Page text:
Since 2005, other area wireless carriers have started to offer push-to-talk capabilities. In the spring of 2009, Ideal Supply switched its drivers to Sanyo SCP 7050 phones, operating on Bell Canada’s wireless network, which offers more extensive coverage in Ideal Supply’s region.

Aside from that small challenge, the technology has worked well. Each time Ideal Supply receives an order, workers in the warehouse pick and pack it, and the company’s distribution management system creates an invoice. The system accumulates invoice data each day until 9:30 a.m., when it uploads the information to a file transfer protocol (FTP) site. A dispatcher then pulls that file into Route Planner RS. The Descartes system assigns those orders to drivers, creating an optimized delivery plan.

As drivers prepare to start work, they log into the system to request the day’s route. "The Descartes system pushes it over the network, and the driver receives the electronic manifest on the cell phone," Moon says.


Besides using menu choices to report deliveries and other activities, such as product returns, drivers use the phones to receive new instructions from dispatchers throughout the day. For example, a farmer might call Ideal Supply to say he needs one of the company’s machine shops to work on an engine piece. The dispatcher would use Route Planner RS to find a nearby driver, assign a new stop, and transmit that assignment to the phone.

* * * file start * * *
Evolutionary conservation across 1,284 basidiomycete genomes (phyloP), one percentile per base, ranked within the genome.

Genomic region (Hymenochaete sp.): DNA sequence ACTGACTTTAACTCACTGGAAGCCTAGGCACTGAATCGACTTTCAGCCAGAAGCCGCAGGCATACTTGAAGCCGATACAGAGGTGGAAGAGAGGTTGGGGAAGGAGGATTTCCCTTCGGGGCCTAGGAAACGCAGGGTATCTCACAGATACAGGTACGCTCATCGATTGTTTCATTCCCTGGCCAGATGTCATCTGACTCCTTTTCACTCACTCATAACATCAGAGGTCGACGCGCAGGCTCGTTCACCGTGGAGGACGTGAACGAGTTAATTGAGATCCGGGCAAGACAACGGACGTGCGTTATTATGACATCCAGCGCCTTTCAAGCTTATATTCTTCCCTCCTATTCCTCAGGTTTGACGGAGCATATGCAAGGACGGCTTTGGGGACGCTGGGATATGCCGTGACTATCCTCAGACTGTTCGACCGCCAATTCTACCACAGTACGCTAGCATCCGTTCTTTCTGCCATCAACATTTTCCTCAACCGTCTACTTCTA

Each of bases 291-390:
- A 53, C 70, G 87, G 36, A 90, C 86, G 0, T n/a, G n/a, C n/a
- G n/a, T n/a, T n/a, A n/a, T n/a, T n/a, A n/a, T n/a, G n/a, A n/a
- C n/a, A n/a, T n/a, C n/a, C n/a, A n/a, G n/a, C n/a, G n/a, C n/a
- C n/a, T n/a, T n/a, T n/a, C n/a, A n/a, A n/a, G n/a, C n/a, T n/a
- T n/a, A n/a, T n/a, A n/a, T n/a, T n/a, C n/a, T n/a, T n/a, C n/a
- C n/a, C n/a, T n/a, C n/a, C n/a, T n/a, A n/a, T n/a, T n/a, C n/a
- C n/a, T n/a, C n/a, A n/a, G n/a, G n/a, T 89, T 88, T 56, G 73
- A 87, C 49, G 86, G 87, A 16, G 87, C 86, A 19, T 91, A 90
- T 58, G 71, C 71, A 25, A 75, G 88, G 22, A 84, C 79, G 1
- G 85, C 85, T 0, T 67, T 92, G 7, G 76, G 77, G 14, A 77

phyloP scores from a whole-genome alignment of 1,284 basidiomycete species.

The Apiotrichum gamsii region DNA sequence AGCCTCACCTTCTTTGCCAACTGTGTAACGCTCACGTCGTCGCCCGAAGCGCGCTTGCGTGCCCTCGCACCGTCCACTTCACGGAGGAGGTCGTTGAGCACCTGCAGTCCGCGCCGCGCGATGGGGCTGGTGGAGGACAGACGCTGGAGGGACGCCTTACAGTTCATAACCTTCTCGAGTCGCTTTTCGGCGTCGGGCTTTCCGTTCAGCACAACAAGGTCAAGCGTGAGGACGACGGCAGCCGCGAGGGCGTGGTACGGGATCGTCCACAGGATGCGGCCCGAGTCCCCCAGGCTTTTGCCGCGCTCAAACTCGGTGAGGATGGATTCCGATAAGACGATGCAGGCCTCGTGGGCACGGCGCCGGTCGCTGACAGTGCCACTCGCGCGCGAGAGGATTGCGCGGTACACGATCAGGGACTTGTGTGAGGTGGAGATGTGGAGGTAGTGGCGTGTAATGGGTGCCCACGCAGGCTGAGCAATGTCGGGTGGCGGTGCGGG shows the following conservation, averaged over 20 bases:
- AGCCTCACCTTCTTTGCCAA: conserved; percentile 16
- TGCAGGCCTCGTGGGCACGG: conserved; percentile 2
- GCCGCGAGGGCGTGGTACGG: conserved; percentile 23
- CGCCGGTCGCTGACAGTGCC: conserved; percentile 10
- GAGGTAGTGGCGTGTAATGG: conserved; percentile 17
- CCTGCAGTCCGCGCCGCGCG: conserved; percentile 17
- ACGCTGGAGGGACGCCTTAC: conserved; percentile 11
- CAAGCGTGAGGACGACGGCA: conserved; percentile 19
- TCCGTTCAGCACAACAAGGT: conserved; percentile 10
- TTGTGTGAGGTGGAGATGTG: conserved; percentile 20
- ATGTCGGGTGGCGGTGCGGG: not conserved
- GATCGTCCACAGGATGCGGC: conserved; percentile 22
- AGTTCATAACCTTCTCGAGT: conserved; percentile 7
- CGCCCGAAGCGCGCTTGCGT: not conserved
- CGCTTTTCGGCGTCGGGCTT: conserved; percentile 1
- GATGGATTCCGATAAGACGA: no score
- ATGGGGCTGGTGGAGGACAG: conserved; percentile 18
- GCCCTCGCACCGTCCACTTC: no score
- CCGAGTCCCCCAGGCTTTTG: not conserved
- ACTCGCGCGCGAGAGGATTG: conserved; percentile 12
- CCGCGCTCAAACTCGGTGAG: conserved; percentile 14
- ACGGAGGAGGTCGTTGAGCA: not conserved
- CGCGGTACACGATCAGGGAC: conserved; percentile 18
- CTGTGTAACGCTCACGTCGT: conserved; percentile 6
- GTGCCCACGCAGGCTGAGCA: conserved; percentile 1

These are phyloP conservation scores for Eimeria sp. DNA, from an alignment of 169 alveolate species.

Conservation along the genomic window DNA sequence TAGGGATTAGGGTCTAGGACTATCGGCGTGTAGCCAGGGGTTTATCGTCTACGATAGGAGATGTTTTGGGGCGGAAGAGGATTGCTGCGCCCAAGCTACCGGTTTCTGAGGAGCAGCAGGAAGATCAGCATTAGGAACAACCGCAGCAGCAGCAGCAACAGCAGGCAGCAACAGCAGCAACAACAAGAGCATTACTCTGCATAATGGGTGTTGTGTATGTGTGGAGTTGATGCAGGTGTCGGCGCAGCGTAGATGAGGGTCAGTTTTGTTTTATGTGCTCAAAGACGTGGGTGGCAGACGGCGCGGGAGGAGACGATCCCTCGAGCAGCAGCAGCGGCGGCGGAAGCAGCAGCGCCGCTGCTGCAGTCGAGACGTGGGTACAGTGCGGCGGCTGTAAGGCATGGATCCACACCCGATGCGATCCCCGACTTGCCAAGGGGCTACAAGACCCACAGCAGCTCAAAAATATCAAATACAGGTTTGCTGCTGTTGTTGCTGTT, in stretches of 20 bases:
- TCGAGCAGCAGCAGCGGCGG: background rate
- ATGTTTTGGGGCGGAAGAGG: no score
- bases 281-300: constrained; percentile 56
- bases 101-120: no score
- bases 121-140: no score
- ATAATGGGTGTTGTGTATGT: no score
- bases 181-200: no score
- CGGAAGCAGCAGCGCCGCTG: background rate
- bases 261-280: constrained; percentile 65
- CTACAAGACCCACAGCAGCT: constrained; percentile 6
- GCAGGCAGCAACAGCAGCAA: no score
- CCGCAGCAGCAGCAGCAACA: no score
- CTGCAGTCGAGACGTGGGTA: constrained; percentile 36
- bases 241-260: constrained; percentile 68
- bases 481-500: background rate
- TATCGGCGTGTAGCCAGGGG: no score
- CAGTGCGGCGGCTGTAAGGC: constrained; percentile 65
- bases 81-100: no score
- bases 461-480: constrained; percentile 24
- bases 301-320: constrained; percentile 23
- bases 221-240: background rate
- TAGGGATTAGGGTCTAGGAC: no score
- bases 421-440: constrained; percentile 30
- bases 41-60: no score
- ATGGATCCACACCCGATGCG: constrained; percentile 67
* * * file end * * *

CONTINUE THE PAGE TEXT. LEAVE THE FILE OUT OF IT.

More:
Drivers and dispatchers communicate so well using the Java application and text messaging that they’ve stopped using push-to-talk, the very feature that originally drove Ideal Supply’s choice of wireless network. Thanks to Route Planner RS and wireless communications, Ideal Supply has reduced its transportation costs. In some parts of its territory, the company now spends 30 percent less on fuel than it did before it started using the system.

The technology also has helped Ideal Supply serve more customers with a smaller fleet. "Back in 2005, we operated about 100 vehicles," Moon says. "We’ve added four branches and grown substantially, and we’ve actually been able to reduce the number of vehicles while providing consistent levels of service to more customers."

That consistency produced another important result. "We achieved a competitive differentiator in terms of service," Moon says. That advantage has helped Ideal Supply capture a larger share of its market.

Like their counterparts at McPherson Oil and Redcats USA, officials at Ideal Supply are impressed with the way logistics information technology has helped develop a more powerful supply chain operation.